So You Think You Can Dance, Season 12: Results Finale

E: Yep, that went how I thought it would, so that’s good and bad.  There was a veritable banquet of dance to enjoy, however, so I .  You know what I’m thinking of, though, right?  Was Nigel just joking around about Season 13, or is it a done deal?

Oh well.  Let’s get to that unfinished business from Season 12, shall we?

For the first time I can remember, there’s no new piece featuring the top twenty dancers — just a Nick Florez and RJ Durell mythological jazz for the top ten and the All Stars.  It’s good, but I remember the costumes (metallics, animal tokens like horns and cat ears and feathers, Ken doll hair pieces and straps) more than the dance itself.  In another break from tradition, there’s no obvious distinction for the finalists. Except for the end, that is, when all the dancers lift one girl high and raise their hands to her; with the camera’s distance and the blazing lights, we can’t see who she is.

Cat’s wearing what else but a minidress with three quarter sleeves; this one is bronze and copper, reflecting as she moves.  Though Nigel’s only wearing a snazzy blue suit, Jason’s gone full tuxedo and Paula’s wearing an intricate 60s-inspired gown, all white swirls to the floor with a bow tied around her neck.  Very Audrey Hepburn, Cat approves.  We have some good news about my babies, Cat tells us, and no, that doesn’t mean she’s having twins.  (What?  I can’t be the only one to think that for the first millisecond.) This past week at the Creative Emmys the lighting and costume teams won their respective categories.  Hurrah!  They’re amazing and that’s well deserved.  Then they tell us that friends of the show Derek & Julianne Hough and Tessandra Chavez won the Emmy for choreography (for a terrific routine set to “Elastic Heart”), and I’m bummed that Derek took the award again — but guess what?  They tied!  With TRAVIS!  Aw.   I kind of can’t believe he was nominated five times before winning (it’s hard to imagine him not taking home the statuette for “Wicked Games,” for example) but I’m really glad he finally got there even if I’m somewhat bemused last season was the one to get him there.  Apparently Cat presented the category, and when she opened the envelope she simply said “I have chills” and sitting in the audience with his mom and his boyfriend, Travis just knew.  That’s almost funny, because he wasn’t the only SYT choreographer nominated, but he would definitely have the strongest relationship with Cat.  (Ha ha, show, he mentioned his boyfriend!  Love it.)

For the night, Cat tells us, we’re going to reprise the best routines of the season, and we’re also going to see random fun moments.  First up, Jason gets to pick a routine to see again, and he chooses one that’s  stuck in his mind since the finale, Virgil and All Star Joshua’s “Let’s Go” from Phoenix and Pharside.  No surprise there!  It might be even better than the first time.  After we see some clips of Ladia Yates and her dance team babies.  Paula gets to pick next, and she goes for a bit of a dark horse, Talia Flava’s excellent “You There” for Megz and Edson.  #1: I love this routine. #2: I heard that song a billion times yesterday while researching tv show trailers on Youtube, because there’s a commercial that plays in front of a lot of videos that uses it, and I had to listen every time because it is such a cool song. #3: I cannot get over the names “Megz and Edson” together.  It’s a weirdly cute combination of unusual names and I like the sound and the feeling of saying it.  Love them, love seeing both of them get to dance in the finale, love the routine.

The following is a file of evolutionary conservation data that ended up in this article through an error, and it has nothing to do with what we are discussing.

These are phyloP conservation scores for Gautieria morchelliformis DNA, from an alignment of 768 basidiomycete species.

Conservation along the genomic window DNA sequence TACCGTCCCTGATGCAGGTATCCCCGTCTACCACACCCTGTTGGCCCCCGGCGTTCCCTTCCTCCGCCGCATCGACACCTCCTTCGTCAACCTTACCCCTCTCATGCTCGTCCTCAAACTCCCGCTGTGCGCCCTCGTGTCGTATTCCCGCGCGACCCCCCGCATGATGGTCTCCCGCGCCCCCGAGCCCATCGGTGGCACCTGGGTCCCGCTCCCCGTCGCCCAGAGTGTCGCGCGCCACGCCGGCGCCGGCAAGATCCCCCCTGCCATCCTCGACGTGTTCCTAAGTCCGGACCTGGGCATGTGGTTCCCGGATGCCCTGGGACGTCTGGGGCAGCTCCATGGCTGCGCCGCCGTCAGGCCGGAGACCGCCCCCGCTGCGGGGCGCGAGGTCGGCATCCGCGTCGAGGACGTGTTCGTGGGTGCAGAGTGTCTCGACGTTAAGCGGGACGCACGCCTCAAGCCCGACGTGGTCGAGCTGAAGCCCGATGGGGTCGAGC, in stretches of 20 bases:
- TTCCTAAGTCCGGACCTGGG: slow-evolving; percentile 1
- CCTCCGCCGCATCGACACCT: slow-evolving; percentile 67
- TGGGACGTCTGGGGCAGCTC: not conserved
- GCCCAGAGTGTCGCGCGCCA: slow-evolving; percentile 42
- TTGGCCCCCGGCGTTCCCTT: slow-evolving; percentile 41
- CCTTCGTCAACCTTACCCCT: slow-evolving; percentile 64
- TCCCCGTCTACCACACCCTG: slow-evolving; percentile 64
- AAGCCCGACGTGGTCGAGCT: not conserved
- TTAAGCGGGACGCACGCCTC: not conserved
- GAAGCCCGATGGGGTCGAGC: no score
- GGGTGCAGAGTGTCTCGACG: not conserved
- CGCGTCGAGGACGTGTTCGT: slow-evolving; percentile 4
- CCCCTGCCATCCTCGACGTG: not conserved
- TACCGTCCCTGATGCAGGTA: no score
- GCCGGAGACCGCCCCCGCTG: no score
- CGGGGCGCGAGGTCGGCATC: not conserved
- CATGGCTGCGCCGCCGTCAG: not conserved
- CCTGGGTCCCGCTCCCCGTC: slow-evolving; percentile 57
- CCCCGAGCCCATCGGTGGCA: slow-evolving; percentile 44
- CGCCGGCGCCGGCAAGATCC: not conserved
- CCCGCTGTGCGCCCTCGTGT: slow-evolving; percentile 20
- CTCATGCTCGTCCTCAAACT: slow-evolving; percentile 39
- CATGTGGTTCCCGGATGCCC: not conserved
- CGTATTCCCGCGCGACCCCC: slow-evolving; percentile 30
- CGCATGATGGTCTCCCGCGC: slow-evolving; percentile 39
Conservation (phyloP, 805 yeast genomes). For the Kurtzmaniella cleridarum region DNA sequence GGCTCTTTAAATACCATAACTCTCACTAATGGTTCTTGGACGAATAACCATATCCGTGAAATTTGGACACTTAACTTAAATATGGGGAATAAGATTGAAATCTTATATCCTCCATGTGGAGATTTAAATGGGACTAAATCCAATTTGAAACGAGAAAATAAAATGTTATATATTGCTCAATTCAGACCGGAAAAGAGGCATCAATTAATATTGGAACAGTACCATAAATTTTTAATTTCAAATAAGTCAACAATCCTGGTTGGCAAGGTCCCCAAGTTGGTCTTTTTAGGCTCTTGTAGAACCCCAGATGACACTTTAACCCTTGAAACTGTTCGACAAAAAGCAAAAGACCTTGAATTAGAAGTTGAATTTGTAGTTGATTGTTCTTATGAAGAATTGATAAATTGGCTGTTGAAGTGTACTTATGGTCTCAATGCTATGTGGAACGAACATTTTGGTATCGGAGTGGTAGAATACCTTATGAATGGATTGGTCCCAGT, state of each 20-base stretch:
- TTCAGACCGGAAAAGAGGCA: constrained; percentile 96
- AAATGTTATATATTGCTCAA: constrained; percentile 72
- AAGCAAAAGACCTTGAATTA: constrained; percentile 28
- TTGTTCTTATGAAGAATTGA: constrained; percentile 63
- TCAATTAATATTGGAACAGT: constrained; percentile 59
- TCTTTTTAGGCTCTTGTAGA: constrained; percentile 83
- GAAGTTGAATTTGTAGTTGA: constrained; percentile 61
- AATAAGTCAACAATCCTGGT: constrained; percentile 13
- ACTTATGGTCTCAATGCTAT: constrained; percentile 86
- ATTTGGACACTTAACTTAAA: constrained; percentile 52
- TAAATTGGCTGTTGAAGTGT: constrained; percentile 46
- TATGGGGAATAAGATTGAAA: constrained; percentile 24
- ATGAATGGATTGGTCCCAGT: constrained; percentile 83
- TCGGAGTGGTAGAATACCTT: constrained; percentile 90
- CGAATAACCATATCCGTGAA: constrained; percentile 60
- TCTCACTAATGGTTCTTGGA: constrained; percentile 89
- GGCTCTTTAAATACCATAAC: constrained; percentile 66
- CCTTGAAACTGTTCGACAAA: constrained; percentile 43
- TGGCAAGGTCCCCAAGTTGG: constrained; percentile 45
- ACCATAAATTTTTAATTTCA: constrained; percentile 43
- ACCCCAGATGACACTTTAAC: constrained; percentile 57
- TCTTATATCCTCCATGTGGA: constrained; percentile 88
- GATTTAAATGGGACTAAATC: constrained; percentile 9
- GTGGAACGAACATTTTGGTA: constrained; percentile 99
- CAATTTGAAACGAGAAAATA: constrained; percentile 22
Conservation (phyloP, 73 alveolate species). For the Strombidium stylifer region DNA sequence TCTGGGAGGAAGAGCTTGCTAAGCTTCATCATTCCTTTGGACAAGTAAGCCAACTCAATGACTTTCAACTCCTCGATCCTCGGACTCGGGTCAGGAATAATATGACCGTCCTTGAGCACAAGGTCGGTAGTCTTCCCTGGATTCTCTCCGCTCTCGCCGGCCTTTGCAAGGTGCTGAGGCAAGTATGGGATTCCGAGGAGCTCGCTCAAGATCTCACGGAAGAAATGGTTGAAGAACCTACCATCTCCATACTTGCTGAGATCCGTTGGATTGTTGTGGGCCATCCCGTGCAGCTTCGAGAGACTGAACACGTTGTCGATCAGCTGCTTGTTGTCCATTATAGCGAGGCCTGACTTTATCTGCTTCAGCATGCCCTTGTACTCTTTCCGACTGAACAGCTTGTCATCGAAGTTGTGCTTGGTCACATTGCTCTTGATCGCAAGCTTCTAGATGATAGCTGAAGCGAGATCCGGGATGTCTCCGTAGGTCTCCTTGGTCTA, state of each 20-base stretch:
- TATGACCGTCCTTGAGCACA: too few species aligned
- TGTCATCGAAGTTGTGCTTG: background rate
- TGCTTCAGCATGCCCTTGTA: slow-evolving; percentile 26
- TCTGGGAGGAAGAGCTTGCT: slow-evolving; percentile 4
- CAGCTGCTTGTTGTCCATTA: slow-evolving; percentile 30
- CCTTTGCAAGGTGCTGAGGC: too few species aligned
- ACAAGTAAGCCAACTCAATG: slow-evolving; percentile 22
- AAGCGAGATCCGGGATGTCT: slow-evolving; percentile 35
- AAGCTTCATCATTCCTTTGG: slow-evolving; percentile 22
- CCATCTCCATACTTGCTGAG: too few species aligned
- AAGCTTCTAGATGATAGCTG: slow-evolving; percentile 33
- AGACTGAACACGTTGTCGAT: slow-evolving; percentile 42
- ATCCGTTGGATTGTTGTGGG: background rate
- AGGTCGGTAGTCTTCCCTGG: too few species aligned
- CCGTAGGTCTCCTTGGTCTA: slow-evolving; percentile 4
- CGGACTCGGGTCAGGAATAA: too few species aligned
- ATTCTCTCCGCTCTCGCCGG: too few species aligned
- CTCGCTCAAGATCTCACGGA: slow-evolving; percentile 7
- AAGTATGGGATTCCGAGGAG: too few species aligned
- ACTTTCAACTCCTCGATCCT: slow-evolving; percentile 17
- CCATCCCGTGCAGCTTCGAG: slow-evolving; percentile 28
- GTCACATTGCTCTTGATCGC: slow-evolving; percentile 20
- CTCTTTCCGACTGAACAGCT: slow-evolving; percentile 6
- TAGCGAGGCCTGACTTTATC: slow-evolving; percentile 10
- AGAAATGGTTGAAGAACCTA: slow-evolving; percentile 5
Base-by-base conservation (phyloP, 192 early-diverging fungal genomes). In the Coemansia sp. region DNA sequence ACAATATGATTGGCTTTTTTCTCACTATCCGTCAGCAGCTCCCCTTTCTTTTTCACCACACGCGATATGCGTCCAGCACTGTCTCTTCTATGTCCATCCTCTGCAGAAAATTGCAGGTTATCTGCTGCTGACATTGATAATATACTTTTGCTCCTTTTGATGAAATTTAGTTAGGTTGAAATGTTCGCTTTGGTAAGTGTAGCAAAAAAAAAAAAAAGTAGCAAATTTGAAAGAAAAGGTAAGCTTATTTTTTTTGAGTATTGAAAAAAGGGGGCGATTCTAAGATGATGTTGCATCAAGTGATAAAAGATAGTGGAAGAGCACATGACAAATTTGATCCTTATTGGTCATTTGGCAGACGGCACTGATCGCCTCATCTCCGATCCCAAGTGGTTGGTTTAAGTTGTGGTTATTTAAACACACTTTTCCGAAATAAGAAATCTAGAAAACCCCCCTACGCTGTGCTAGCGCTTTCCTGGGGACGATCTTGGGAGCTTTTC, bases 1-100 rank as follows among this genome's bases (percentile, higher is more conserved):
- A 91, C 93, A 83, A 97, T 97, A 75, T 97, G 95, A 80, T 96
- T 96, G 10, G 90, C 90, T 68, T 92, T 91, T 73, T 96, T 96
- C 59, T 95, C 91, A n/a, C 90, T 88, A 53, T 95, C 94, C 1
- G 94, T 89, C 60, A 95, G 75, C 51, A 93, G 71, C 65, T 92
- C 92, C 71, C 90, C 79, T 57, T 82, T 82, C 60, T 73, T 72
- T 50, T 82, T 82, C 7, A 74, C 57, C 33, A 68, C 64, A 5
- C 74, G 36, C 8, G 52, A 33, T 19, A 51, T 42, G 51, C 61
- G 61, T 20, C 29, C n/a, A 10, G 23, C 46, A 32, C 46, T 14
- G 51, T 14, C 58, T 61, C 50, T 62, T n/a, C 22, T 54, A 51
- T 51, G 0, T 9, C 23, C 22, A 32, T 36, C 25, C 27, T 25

Somewhat to my surprise, Paula picks a second number in a row, and it’s another dark horse, “Let’s Face the Music and Dance” for Jaja and All Star Ricky, the Al Blackstone Broadway routine which made Jaja’s mother feel like she could float up to heaven.  Aw!  Just for that, I’m really glad the routine replayed, although I might have preferred to see her princess Bollywood routine (“Naacho Re”). As usual, Cat takes a pick for herself and chooses to show us a group routine (rebroadcast rather than reprised), the thrilling “Ready or Not, Here I Come” choreographed by NappyTabs for the full street team.  I could not love that any more.

Next we get a little montage of the finalists talking about the process.  Jaja felt like this was her year; she was ready at the audition and she can do anything now that she’s come through the show.  Gaby felt like her hip hop Geisha/Ninja routine was a breakthrough.  Hailee felt like she was ready for Vegas and is proud of how much she’s pushed herself and amazed at the comments she’s gotten from the judges about how she’s radiant and eye catching.  It’s true, Hailee!  Believe it, because it’s totally true.  For his part, the lone man in the top four muses on being compared to Sammy Davis Jr, and hopes he’s made the audience feel something.  Mostly laughter, but at the end of the day, anything.